What Should Publications Do?

Firstly, they should consider the audience as customers of a product they are selling. The product here is content, which has a tiny ticket size compared to other (especially transaction-oriented) businesses. The desired outcomes here are a) acquisition b) retention and longer term engagement c) transaction. For content plays, the juicy bit are in (b) as (a) is too volatile a number to reliably build anything on. (c) is also a hard one for most as the options are limited to subscriptions, affiliate models or events.

Secondly, they need to have clear-cut retention strategies for the difference audience segments. Presenting the same recommended articles or email sign up forms for all first time users is not the smartest way to go about retaining a horde of new visitors from a link that has gone viral. I can bet my bottom dollar on the assertion that only a tiny percentage of content publishers anywhere will have a handle on conversion percentages from the last viral spike they experienced. This is unacceptable situation if survival is key for you.

This is also the place where email finds a lot value in building an engaged audience where the publisher has at least some modicum of control over the context. But, to get started on that path, publishers have to both market and put together their mailers better. While the automated solutions like Feedblitz are easy to integrate, they also generate incredibly big blind spots. While email can work as a high-engagement platform, it can also quickly wind up in the death folder (spam) or remain unread if you don’t make the best of the tiny window of opportunity a consumer gives you.

It is vital to recognize that the email context is different from anything else. As a result, you have to re-purpose content for it. In the email app, you are not looking for a quick fix. Other than spam, every email in that item already has an established relationship with the reader. It is the publisher’s responsibility to leverage that relationship and trust to meet the aforementioned objectives.

Lastly, it is important to understand the numbers. What are the open rates and referrals from your email campaigns? What is the bounce rate from the email like? Which form factor represents the largest consumption percentage? Is your email layout responsive?

All the points only touch the surface of a good email strategy for publications. While I hope that most publishers already have in place a strategy that covers all this and more, the reality is that most would struggle to answer even basic questions regarding their email strategy. Even so, right now is a good time to start work on it and leverage a tool that allows for persistent engagement, in a world where prolonged engagement is nearly impossible to find.

Influencers, Initiatives And Their Impact In Digital India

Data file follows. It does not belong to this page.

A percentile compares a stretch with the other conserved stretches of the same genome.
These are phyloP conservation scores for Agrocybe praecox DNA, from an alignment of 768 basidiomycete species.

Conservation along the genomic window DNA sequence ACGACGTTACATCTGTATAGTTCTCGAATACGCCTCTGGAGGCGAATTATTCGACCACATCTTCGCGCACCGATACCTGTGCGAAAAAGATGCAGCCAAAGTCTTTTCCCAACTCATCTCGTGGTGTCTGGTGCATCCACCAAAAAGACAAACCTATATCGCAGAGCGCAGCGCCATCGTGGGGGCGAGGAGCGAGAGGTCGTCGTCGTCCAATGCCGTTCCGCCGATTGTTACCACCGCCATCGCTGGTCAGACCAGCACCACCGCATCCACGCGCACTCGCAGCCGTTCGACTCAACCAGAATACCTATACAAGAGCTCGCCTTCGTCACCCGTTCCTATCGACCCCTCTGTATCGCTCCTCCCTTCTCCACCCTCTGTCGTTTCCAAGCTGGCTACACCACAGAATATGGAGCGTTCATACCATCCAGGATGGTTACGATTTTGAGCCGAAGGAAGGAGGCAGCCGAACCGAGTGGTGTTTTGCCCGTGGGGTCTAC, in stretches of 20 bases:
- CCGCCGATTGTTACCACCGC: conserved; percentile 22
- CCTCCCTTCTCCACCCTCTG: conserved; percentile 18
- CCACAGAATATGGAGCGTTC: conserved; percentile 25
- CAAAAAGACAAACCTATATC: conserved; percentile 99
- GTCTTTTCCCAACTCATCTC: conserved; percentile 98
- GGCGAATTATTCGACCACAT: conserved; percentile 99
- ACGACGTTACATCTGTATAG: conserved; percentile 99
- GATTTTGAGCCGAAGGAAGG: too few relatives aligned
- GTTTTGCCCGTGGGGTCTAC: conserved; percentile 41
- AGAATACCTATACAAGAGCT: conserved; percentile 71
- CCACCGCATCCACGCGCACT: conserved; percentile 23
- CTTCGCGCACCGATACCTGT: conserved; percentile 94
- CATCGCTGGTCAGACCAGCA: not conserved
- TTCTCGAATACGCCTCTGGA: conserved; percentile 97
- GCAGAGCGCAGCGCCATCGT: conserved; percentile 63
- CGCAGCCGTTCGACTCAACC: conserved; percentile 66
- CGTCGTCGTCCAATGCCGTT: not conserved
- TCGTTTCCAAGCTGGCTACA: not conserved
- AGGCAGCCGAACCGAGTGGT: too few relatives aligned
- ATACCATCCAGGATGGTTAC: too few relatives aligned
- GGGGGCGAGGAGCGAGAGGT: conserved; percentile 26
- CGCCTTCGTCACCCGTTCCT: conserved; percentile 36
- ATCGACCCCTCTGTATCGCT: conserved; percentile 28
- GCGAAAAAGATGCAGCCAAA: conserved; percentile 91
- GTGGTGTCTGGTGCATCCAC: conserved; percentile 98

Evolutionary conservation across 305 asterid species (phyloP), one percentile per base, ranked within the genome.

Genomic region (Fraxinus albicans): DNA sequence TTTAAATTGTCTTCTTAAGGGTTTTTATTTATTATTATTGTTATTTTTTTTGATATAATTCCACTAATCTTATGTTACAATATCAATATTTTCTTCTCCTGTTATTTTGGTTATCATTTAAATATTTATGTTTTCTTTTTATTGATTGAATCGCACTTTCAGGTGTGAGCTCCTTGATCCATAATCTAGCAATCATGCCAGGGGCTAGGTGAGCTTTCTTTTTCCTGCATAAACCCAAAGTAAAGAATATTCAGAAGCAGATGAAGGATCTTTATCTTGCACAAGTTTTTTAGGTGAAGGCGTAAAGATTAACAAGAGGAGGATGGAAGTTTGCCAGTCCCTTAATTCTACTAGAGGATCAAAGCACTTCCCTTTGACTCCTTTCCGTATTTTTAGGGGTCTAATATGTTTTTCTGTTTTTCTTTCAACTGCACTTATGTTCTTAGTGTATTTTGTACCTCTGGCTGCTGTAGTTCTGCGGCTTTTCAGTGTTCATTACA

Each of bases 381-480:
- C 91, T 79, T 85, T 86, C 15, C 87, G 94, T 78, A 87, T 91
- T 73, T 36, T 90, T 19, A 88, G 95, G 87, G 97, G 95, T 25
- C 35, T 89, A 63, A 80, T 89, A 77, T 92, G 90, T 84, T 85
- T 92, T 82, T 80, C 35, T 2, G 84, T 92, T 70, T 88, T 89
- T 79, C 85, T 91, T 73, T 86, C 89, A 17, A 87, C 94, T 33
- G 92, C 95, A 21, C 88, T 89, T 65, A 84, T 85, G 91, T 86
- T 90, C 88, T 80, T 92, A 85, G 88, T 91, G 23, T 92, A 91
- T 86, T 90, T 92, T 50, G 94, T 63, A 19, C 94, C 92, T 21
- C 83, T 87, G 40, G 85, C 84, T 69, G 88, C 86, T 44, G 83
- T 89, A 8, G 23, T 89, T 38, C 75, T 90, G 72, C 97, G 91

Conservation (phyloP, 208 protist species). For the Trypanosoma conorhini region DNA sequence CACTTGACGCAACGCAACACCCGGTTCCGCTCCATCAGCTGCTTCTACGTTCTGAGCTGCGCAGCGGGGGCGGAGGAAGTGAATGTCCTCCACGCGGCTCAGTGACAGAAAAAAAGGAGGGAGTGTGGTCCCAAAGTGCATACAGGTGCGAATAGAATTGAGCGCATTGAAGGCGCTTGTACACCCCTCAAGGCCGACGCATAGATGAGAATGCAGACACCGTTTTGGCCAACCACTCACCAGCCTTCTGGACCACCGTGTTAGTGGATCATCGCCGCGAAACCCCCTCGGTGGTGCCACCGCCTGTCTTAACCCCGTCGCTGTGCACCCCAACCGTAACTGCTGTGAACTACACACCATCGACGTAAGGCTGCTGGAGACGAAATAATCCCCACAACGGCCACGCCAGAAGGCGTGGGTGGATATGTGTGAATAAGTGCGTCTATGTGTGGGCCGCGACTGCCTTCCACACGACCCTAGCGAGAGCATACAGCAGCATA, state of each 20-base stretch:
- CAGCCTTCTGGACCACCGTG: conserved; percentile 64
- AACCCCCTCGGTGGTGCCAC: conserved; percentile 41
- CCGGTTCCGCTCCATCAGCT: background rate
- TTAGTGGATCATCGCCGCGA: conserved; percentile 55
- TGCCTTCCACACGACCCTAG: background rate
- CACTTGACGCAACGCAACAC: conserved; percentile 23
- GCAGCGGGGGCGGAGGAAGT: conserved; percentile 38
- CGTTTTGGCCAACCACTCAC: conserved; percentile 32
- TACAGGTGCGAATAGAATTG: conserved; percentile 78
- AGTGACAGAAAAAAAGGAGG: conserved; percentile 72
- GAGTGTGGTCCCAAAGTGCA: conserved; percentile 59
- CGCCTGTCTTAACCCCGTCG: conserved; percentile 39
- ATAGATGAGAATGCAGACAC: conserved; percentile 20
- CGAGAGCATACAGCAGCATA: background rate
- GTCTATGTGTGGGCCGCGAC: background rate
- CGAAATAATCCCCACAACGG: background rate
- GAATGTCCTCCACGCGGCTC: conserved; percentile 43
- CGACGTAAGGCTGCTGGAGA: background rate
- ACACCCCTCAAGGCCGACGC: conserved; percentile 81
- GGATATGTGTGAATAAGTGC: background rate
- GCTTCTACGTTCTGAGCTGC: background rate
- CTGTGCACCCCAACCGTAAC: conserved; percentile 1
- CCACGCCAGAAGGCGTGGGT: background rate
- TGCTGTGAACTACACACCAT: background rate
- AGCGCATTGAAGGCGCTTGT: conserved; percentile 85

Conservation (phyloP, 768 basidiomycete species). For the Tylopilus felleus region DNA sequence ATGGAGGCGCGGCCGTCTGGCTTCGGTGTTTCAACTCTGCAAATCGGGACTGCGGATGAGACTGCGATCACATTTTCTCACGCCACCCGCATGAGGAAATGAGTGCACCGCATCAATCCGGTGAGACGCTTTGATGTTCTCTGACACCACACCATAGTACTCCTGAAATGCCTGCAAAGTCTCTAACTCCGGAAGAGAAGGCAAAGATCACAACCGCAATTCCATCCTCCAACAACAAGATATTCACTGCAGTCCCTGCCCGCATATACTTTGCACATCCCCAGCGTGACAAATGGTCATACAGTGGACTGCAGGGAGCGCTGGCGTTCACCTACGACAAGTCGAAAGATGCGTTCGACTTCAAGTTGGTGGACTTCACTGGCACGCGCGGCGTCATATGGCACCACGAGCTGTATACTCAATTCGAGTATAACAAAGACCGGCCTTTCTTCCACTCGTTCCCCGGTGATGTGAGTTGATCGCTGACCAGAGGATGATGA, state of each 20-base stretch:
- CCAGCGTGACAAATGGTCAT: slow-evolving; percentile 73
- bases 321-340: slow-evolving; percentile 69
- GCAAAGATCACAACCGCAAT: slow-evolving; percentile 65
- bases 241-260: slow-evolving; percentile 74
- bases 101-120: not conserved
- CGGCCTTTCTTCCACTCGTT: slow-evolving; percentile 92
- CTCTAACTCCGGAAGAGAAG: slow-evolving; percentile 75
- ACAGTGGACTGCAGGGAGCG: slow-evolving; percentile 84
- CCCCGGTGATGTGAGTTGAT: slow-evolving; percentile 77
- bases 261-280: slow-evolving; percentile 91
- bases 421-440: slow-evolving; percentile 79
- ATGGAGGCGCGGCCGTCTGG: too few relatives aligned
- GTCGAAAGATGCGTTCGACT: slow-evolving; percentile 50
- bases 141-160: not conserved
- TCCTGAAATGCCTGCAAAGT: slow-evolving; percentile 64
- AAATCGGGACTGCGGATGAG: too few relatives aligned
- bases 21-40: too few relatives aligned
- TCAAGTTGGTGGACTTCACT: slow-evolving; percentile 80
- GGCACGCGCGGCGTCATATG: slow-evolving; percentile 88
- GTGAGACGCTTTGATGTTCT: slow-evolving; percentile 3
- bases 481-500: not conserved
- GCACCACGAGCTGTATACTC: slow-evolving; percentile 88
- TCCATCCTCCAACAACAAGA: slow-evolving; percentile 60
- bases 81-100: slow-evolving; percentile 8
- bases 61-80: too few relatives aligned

This is a post that has been in the making for a while. Having failed at trying to frame it properly all this while I figured it was better to just write it the way it came out. Before I start off I should make it clear that I am not an entirely unbiased party in all of this. I have my skin in the game in the social* industry segment primarily through Shack Companis who have been a client of mine for about a year now. They are involved in various aspects of the industry built around the digital social system and the subject I am about to cover are equally applicable to them too.

As a sort of an insider (due to my aforementioned work) and as an outsider (thanks to sometimes being considered an influencer due to my 1600 followers as of August 13, 2012) I am fairly unenthused by how brands and agencies are using the social platforms to promote themselves through various events. The concept of using special initiatives as entry points to having a substantial presence in earned media is nothing new. The practice itself is almost as old as Twitter’s breakthrough into the internet’s public consciousness; but with time agencies have figured out how to game this system and give an exaggerated view of the impact and effectiveness of the initiatives.

To be honest, this form of misrepresentation is only a small chunk of the larger problem of determining key metrics for anything digital. Even as the domain slowly creeps up on its 20th birthday, the tooling to measure various aspects of the digital business is still notoriously absent, be it on the product side or, more crucially, the investors’ side. We have seen the industry progress from the ‘eyeballs’ of bubble 1.0 to the ‘likes’ of the current times, both driving often misinformed decisions at the product, process and business levels of any digital operation.

Anyhow, going back to the special events bit, I was fortunate to be invited to one such event. Now, I need to make it clear that I don’t consider myself as in influencer. Yes, I have about 1.5K followers on Twitter, but most of that is thanks to being one of the early adopter crowd (started in mid-2007) and organically getting to that figure. If you have been around for that long on Twitter and have been an active user, you’d also probably have a similar or greater number of followers. I am not on Facebook or on Google+ and I love Twitter for the small, but carefully curated, list of people I follow there (and dislike it with a vengeance for odd periods when I see lynch mobs form).

Thus, the invite did not make me feel the full weight of my influencer status, rather, it made me feel quite grateful that as a near-nobody I was getting an opportunity to do something that I’d otherwise probably be unable to do. The invite was to drive a few laps in a newly-launched car at the Buddh International Circuit and being a fanatic motorsports fan I jumped at the opportunity. The event was well-organized and it came with no conditions that I generate any given number of tweets about it. The organizers were even kind enough to accommodate a dear friend of mine to be a part of the event. So, what exactly went wrong?